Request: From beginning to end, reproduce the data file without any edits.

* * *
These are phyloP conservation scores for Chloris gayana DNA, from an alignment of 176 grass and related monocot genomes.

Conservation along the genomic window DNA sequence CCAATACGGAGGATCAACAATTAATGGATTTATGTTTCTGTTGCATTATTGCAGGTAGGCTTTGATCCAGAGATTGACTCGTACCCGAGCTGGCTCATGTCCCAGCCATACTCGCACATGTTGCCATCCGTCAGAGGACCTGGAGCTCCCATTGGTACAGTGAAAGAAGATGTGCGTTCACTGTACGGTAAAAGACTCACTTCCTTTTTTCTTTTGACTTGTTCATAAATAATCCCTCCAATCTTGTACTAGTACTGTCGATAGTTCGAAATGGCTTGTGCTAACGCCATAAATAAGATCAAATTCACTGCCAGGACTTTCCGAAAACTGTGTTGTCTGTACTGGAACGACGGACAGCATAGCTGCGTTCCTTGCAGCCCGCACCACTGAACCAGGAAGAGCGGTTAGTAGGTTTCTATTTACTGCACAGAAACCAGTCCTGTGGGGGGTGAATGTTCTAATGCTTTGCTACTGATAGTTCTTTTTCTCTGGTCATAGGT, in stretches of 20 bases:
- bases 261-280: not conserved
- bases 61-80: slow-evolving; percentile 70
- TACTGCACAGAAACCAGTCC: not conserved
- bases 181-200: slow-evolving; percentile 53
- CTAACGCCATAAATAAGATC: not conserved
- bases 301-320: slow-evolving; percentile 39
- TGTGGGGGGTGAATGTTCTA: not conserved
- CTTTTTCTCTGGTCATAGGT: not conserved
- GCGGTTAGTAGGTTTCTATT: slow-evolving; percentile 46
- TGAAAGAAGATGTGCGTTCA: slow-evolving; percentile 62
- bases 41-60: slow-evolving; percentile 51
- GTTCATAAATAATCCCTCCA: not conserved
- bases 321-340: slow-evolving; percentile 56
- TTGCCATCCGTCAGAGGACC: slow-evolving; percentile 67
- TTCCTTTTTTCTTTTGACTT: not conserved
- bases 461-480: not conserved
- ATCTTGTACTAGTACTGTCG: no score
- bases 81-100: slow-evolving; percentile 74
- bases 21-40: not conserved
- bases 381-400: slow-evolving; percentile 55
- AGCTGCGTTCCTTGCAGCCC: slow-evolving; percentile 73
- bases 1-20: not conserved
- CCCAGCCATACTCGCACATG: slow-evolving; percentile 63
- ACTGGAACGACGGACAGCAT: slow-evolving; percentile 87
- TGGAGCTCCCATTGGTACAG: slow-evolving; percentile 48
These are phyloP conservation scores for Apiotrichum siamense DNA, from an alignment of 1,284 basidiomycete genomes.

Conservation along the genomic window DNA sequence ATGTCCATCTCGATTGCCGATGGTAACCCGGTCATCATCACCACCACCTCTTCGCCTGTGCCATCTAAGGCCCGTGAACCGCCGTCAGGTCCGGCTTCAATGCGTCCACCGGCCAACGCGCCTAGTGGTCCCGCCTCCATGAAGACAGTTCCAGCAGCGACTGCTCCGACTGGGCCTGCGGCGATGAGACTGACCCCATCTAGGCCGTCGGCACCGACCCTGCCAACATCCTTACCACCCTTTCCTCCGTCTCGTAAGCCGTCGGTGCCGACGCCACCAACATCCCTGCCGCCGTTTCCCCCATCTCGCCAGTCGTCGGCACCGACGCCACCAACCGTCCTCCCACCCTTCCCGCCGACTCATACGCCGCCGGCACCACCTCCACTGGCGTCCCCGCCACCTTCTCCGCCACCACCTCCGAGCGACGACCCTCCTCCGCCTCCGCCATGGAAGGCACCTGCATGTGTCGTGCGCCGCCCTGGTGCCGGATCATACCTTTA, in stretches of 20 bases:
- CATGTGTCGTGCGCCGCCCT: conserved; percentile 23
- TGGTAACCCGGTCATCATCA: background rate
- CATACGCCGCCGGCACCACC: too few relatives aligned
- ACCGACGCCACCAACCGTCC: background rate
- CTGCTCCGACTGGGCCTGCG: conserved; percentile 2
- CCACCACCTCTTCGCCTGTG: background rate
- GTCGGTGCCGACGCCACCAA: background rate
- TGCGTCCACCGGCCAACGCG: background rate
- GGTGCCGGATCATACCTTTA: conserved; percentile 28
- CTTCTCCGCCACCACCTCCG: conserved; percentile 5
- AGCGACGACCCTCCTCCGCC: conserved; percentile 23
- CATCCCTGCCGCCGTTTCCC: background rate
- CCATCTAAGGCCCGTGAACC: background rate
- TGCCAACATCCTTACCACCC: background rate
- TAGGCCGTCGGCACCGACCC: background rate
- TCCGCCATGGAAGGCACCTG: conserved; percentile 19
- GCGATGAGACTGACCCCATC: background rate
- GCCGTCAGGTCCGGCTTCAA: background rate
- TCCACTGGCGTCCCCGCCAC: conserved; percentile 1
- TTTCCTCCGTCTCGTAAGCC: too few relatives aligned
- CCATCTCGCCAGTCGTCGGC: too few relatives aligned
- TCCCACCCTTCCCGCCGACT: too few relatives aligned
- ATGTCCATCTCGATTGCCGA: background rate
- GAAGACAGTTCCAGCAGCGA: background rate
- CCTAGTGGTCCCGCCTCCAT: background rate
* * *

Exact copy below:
These are phyloP conservation scores for Chloris gayana DNA, from an alignment of 176 grass and related monocot genomes.

Conservation along the genomic window DNA sequence CCAATACGGAGGATCAACAATTAATGGATTTATGTTTCTGTTGCATTATTGCAGGTAGGCTTTGATCCAGAGATTGACTCGTACCCGAGCTGGCTCATGTCCCAGCCATACTCGCACATGTTGCCATCCGTCAGAGGACCTGGAGCTCCCATTGGTACAGTGAAAGAAGATGTGCGTTCACTGTACGGTAAAAGACTCACTTCCTTTTTTCTTTTGACTTGTTCATAAATAATCCCTCCAATCTTGTACTAGTACTGTCGATAGTTCGAAATGGCTTGTGCTAACGCCATAAATAAGATCAAATTCACTGCCAGGACTTTCCGAAAACTGTGTTGTCTGTACTGGAACGACGGACAGCATAGCTGCGTTCCTTGCAGCCCGCACCACTGAACCAGGAAGAGCGGTTAGTAGGTTTCTATTTACTGCACAGAAACCAGTCCTGTGGGGGGTGAATGTTCTAATGCTTTGCTACTGATAGTTCTTTTTCTCTGGTCATAGGT, in stretches of 20 bases:
- bases 261-280: not conserved
- bases 61-80: slow-evolving; percentile 70
- TACTGCACAGAAACCAGTCC: not conserved
- bases 181-200: slow-evolving; percentile 53
- CTAACGCCATAAATAAGATC: not conserved
- bases 301-320: slow-evolving; percentile 39
- TGTGGGGGGTGAATGTTCTA: not conserved
- CTTTTTCTCTGGTCATAGGT: not conserved
- GCGGTTAGTAGGTTTCTATT: slow-evolving; percentile 46
- TGAAAGAAGATGTGCGTTCA: slow-evolving; percentile 62
- bases 41-60: slow-evolving; percentile 51
- GTTCATAAATAATCCCTCCA: not conserved
- bases 321-340: slow-evolving; percentile 56
- TTGCCATCCGTCAGAGGACC: slow-evolving; percentile 67
- TTCCTTTTTTCTTTTGACTT: not conserved
- bases 461-480: not conserved
- ATCTTGTACTAGTACTGTCG: no score
- bases 81-100: slow-evolving; percentile 74
- bases 21-40: not conserved
- bases 381-400: slow-evolving; percentile 55
- AGCTGCGTTCCTTGCAGCCC: slow-evolving; percentile 73
- bases 1-20: not conserved
- CCCAGCCATACTCGCACATG: slow-evolving; percentile 63
- ACTGGAACGACGGACAGCAT: slow-evolving; percentile 87
- TGGAGCTCCCATTGGTACAG: slow-evolving; percentile 48
These are phyloP conservation scores for Apiotrichum siamense DNA, from an alignment of 1,284 basidiomycete genomes.

Conservation along the genomic window DNA sequence ATGTCCATCTCGATTGCCGATGGTAACCCGGTCATCATCACCACCACCTCTTCGCCTGTGCCATCTAAGGCCCGTGAACCGCCGTCAGGTCCGGCTTCAATGCGTCCACCGGCCAACGCGCCTAGTGGTCCCGCCTCCATGAAGACAGTTCCAGCAGCGACTGCTCCGACTGGGCCTGCGGCGATGAGACTGACCCCATCTAGGCCGTCGGCACCGACCCTGCCAACATCCTTACCACCCTTTCCTCCGTCTCGTAAGCCGTCGGTGCCGACGCCACCAACATCCCTGCCGCCGTTTCCCCCATCTCGCCAGTCGTCGGCACCGACGCCACCAACCGTCCTCCCACCCTTCCCGCCGACTCATACGCCGCCGGCACCACCTCCACTGGCGTCCCCGCCACCTTCTCCGCCACCACCTCCGAGCGACGACCCTCCTCCGCCTCCGCCATGGAAGGCACCTGCATGTGTCGTGCGCCGCCCTGGTGCCGGATCATACCTTTA, in stretches of 20 bases:
- CATGTGTCGTGCGCCGCCCT: conserved; percentile 23
- TGGTAACCCGGTCATCATCA: background rate
- CATACGCCGCCGGCACCACC: too few relatives aligned
- ACCGACGCCACCAACCGTCC: background rate
- CTGCTCCGACTGGGCCTGCG: conserved; percentile 2
- CCACCACCTCTTCGCCTGTG: background rate
- GTCGGTGCCGACGCCACCAA: background rate
- TGCGTCCACCGGCCAACGCG: background rate
- GGTGCCGGATCATACCTTTA: conserved; percentile 28
- CTTCTCCGCCACCACCTCCG: conserved; percentile 5
- AGCGACGACCCTCCTCCGCC: conserved; percentile 23
- CATCCCTGCCGCCGTTTCCC: background rate
- CCATCTAAGGCCCGTGAACC: background rate
- TGCCAACATCCTTACCACCC: background rate
- TAGGCCGTCGGCACCGACCC: background rate
- TCCGCCATGGAAGGCACCTG: conserved; percentile 19
- GCGATGAGACTGACCCCATC: background rate
- GCCGTCAGGTCCGGCTTCAA: background rate
- TCCACTGGCGTCCCCGCCAC: conserved; percentile 1
- TTTCCTCCGTCTCGTAAGCC: too few relatives aligned
- CCATCTCGCCAGTCGTCGGC: too few relatives aligned
- TCCCACCCTTCCCGCCGACT: too few relatives aligned
- ATGTCCATCTCGATTGCCGA: background rate
- GAAGACAGTTCCAGCAGCGA: background rate
- CCTAGTGGTCCCGCCTCCAT: background rate